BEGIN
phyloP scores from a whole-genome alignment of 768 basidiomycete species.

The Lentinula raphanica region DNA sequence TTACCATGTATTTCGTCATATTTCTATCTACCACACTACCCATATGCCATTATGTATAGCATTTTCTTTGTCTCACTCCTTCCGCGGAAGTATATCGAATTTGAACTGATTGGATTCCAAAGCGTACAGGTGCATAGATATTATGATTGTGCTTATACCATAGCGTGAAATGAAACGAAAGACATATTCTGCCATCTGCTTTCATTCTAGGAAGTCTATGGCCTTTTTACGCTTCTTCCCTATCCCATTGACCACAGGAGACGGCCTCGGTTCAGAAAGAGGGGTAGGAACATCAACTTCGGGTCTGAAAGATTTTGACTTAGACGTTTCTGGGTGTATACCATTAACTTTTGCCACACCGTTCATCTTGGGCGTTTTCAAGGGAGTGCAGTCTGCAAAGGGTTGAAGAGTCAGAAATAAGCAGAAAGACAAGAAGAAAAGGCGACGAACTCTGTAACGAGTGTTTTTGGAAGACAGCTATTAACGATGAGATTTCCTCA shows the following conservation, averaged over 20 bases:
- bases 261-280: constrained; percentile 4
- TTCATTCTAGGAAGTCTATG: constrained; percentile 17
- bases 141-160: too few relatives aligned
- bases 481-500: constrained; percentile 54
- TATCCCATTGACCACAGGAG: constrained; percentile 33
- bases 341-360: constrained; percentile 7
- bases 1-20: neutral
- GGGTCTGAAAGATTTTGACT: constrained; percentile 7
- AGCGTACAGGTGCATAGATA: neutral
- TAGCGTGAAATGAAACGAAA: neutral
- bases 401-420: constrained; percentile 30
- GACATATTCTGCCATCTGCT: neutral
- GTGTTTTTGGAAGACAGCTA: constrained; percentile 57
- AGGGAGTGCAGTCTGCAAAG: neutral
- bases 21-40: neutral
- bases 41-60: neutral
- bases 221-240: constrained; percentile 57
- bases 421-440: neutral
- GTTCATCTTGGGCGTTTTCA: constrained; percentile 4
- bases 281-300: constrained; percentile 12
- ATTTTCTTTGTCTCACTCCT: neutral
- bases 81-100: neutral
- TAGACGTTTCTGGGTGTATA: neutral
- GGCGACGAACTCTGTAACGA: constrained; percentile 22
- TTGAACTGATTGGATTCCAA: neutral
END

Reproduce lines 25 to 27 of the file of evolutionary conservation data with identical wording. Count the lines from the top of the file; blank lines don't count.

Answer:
- TAGACGTTTCTGGGTGTATA: neutral
- GGCGACGAACTCTGTAACGA: constrained; percentile 22
- TTGAACTGATTGGATTCCAA: neutral